Blepharoplasty lasts a very long time. In the majority of patients, cosmetic eyelid surgery is performed only once.
The majority of patients report mild aching or burning, which is usually well controlled with Tylenol and cold compresses.
Most patients experience moderate discoloration that is gone within about ten days. Swelling peaks in the morning after surgery. While it mostly resolves over the next two weeks, a small amount may persist for several months or more.
In upper blepharoplasty, the incision is hidden in the crease. In lower blepharoplasty, the incision is placed along the back surface of the eyelid and/or just below the lashes. While full thinning and fading of any scar on the body can take a long time, keloids on the eyelids are rare.
While most normal tasks can be resumed within two days, too much activity during the first week will increase swelling. Strenuous activities should be avoided for two weeks or more. Most people prefer to lay low for several weeks.
While cost is obviously important, the quality of your care and outcome are most crucial. To learn more about blepharoplasty costs contact your The Ophthalmology Group office for an appointment.
Since eyelid skin is thinner than that on the rest of the face, the eyes are usually the first facial component to demonstrate a noticeable age-related loss of attractiveness. A person who is physically and psychologically healthy is ready to consider blepharoplasty whenever an improvement is desired.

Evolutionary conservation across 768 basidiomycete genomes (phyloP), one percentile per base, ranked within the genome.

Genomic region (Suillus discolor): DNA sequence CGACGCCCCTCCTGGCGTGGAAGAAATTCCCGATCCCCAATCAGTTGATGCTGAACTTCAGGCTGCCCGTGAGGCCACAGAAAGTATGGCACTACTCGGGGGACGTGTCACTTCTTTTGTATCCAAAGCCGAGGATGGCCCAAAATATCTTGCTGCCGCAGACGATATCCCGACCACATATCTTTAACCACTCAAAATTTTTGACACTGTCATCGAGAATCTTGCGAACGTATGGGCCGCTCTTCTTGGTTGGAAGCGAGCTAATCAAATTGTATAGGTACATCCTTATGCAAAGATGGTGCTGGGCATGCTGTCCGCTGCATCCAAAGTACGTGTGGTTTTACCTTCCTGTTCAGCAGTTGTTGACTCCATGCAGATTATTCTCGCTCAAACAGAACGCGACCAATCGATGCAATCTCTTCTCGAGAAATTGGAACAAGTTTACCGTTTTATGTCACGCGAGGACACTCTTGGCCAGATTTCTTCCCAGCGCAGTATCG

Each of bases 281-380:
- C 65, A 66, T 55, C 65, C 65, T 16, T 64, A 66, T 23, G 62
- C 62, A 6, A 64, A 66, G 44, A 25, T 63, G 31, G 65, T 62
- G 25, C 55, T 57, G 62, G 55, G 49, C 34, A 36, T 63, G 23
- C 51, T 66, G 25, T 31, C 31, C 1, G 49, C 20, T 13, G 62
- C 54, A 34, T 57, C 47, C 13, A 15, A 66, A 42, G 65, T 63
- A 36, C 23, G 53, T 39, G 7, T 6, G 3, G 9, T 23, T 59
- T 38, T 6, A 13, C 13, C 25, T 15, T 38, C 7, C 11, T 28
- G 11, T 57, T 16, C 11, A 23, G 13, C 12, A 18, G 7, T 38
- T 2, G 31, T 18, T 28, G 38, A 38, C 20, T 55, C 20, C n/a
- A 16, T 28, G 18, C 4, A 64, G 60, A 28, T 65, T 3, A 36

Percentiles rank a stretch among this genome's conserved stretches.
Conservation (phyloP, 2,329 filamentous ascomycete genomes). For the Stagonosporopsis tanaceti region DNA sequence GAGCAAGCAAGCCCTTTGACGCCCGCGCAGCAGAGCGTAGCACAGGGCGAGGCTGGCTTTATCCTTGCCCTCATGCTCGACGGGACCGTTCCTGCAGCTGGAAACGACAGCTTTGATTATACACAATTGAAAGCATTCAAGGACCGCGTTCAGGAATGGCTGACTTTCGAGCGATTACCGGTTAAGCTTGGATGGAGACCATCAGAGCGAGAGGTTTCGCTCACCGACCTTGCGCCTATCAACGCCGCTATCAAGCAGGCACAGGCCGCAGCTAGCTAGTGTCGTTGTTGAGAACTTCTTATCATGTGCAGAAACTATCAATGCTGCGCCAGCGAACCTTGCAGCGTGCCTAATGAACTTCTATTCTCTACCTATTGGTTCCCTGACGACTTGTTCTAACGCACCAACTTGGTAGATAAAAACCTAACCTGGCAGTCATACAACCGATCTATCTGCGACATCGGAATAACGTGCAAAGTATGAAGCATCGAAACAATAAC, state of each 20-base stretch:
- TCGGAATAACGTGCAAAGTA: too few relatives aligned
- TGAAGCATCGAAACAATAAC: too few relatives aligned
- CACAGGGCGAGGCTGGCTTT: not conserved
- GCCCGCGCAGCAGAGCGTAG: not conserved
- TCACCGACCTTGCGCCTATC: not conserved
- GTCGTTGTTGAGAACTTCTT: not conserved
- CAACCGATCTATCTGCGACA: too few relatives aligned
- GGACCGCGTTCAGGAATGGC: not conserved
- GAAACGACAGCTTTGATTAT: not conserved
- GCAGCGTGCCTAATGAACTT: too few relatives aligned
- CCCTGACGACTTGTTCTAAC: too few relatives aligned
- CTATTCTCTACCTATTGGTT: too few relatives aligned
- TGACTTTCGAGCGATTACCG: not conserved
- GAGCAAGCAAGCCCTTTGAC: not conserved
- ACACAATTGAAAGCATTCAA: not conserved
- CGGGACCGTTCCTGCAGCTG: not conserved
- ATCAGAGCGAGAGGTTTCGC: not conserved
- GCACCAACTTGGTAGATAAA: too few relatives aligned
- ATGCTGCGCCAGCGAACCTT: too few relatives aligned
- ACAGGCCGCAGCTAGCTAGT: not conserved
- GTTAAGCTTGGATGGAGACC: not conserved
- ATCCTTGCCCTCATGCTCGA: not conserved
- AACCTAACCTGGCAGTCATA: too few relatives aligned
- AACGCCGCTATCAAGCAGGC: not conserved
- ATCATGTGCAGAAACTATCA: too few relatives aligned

Yes. Cosmetic surgery for men has become increasingly popular. Men can also benefit from a more relaxed, youthful and refreshed look.
No. Most semicircular rims of depression are the result of a relative deficiency of bone along the upper cheek with secondary sagging of the cheek’s fat pockets and muscles. Since the indentation (often called a “tear trough”) is not caused by an eyelid or orbital deficit, blepharoplasty does not correct it. Injection with a commercial filler is the most common treatment.
Eyelid hollowness is not the same thing as cheek hollowness, a tear trough, or dark circles, all of which are much more common conditions. If the lids themselves have become hollowed due to insufficient fat volume following overdone blepharoplasty or aging changes, they can sometimes be re-inflated by grafting fat into the socket around the eye.
Yes, but not drastically. Conservatism is key.
Oculoplastic surgeons are ophthalmologists (eye doctors) who have specialized in eyelid and facial plastic surgery. Oculoplastic surgeons are trained to do many different types of eyelid and facial surgery, ranging from simple eyelid malposition to more complex reconstruction involving the eyelids and surrounding forehead, temporal, and cheek areas. They understand the delicate anatomy and function of the eyelids and their surrounding structures. As well as the eyelids, they specialize in the lacrimal (tear) system, the orbit (bone cavity around the eye), adjacent periocular (around the eyes) and facial structures, and the forehead and cheeks. Oculoplastic surgeons are also known as ophthalmic plastic and reconstructive surgeons and oculo-facial surgeons.
Oculoplastic surgeons assess the surface health of the eyes and function of the eyelids prior to eyelid plastic surgery.
As dedicated eyelid plastic surgeons, an oculoplastic surgeon routinely does surgeries in these areas, and recognizes potential problems.
Oculoplastic surgeons are trained to manage the complications of eyelid and facial plastic surgery which can involve the eye itself.